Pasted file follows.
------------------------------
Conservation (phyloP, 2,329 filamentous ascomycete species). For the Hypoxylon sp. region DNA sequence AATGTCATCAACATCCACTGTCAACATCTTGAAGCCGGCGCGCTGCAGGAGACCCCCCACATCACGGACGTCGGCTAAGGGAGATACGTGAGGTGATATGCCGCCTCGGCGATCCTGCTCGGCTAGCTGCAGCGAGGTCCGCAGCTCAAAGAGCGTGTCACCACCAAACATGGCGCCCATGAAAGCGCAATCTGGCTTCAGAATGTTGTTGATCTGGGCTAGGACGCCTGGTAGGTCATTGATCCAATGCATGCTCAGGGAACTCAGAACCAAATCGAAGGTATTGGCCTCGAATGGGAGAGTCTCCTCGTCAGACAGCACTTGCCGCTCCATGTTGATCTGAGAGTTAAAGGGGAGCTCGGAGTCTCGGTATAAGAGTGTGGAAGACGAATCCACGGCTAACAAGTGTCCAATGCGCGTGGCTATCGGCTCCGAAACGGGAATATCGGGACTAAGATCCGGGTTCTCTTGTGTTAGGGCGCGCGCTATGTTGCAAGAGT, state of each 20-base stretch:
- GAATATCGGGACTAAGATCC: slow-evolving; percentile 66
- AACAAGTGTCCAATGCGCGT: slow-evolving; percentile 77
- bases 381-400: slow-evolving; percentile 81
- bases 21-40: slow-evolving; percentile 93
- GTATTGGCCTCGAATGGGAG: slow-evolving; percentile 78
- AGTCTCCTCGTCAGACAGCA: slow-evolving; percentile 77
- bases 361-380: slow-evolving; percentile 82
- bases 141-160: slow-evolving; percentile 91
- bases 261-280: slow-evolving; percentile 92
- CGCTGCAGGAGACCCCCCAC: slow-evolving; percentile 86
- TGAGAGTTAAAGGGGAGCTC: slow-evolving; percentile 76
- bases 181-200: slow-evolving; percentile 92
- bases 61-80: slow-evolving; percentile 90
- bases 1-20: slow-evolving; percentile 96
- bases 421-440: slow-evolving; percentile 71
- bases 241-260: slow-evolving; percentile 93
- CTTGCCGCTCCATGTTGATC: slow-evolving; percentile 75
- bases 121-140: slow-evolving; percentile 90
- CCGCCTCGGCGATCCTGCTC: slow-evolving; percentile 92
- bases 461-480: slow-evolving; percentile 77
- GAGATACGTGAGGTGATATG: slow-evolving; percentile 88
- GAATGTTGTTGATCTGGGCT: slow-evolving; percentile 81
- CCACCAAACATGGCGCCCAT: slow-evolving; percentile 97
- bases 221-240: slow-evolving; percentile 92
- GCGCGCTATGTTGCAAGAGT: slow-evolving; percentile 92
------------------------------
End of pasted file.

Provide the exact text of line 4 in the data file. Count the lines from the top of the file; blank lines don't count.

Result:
- bases 381-400: slow-evolving; percentile 81